Commentary on the Ukrainian crisis has varied. I have previously linked to some of the better commentary here and here. We have hysterical Republicans trying to place the blame on Obama, as they do with everything which happens in the world. Politico is more reasonable today in pointing out Why the Cold War isn’t back. Among the nuttiest commentary came from John Hagee (video above) who has for a long time found Biblical references to the Soviet Union and now Russia. He sees the Russian invasion of Ukraine as fulfillment of Biblical prophecy and that we are now in the End Times. Hagee has previously seen events including the 9/11 attack, the 2008 financial breakdown and Katrina as part of God’s judgment.  Hagee also believes that God created the United States and the Constitution, views recently repeated by Tom DeLay.

Cross posted at The Moderate Voice

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Are Many Conservatives Really Liberals?

Liberal or conservative, opposite signs

Polls have generally showed self-identified conservatives outnumbering liberals, with a recent slight increase in the number of liberals. I have often speculated that this is largely due to the success the right wing noise machine has had in demonizing the word liberal. Americans come out more liberal than would be expected by these poll findings when we look at individual issues.

While the pendulum swings both ways, the trend has been toward more liberal policies over the years. Most people wouldn’t think of returning to the days of child labor. Medicare and Social Security are deeply entrenched, to the point that even when Republicans vote for ending Medicare as we know it they realize they have to hide what they are doing. Recent polls show increases in the number of people who support legalization of same-sex marriage and legalization of marijuana. A majority even supports the individual components of Obamacare when asked without identifying the policy as Obamacare.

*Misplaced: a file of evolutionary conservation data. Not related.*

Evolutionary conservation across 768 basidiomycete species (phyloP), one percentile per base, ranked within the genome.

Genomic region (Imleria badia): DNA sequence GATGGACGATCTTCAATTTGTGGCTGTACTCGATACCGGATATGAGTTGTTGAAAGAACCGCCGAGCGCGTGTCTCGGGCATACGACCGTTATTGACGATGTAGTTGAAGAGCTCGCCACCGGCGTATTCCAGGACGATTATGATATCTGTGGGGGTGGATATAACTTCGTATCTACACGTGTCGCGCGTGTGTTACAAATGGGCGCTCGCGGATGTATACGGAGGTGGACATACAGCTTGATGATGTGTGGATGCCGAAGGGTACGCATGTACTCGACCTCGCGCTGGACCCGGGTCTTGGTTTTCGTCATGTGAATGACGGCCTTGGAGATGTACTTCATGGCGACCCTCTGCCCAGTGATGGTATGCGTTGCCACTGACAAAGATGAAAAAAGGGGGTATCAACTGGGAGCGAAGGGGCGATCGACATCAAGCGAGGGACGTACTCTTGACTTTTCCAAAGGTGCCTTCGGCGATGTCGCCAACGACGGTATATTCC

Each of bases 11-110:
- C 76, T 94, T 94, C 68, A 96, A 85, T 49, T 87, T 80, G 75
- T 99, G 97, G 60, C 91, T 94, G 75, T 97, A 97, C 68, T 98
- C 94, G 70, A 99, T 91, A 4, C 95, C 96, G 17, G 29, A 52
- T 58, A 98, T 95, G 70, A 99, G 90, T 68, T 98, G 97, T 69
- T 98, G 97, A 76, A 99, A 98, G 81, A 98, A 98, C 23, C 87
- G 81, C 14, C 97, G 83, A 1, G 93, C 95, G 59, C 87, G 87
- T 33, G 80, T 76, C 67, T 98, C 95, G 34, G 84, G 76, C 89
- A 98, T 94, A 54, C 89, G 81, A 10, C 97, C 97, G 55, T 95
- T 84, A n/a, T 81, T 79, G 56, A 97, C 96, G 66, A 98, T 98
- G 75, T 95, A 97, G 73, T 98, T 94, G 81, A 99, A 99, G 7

John Sides reviewed a recent book to argue that many conservatives are really liberals:

In Ideology in America, Christopher Ellis and James Stimson describe a striking disjuncture. When identifying themselves in a word, Americans choose “conservative” far more than “liberal.” In fact they have done so for 70 years, and increasingly so since the early 1960s.

But when it comes to saying what the government should actually do, the public appears more liberal than conservative. Ellis and Stimson gathered 7,000 survey questions dating back to 1956 that asked some variant of whether the government should do more, less, or the same in lots of different policy areas.  On average, liberal responses were more common than conservative responses. This has been true in nearly every year since 1956, even as the relative liberalism of the public has trended up and down.  For decades now there has been a consistent discrepancy between what Ellis and Stimson call symbolic ideology (how we label ourselves) and operational ideology (what we really think about the size of government).

Looked at this way, almost 30 percent of Americans are “consistent liberals” — people who call themselves liberals and have liberal politics.  Only 15 percent are “consistent conservatives” — people who call themselves conservative and have conservative politics.  Nearly 30 percent are people who identify as conservative but actually express liberal views.  The United States appears to be a center-right nation in name only.

This raises the question: why are so many people identifying as conservative while simultaneously preferring more government?  For some conservatives, it is because they associate the label with religion, culture or lifestyle.  In essence, when they identify as “conservative,” they are thinking about conservatism in terms of family structure, raising children, or interpreting the Bible. Conservatism is about their personal lives, not their politics.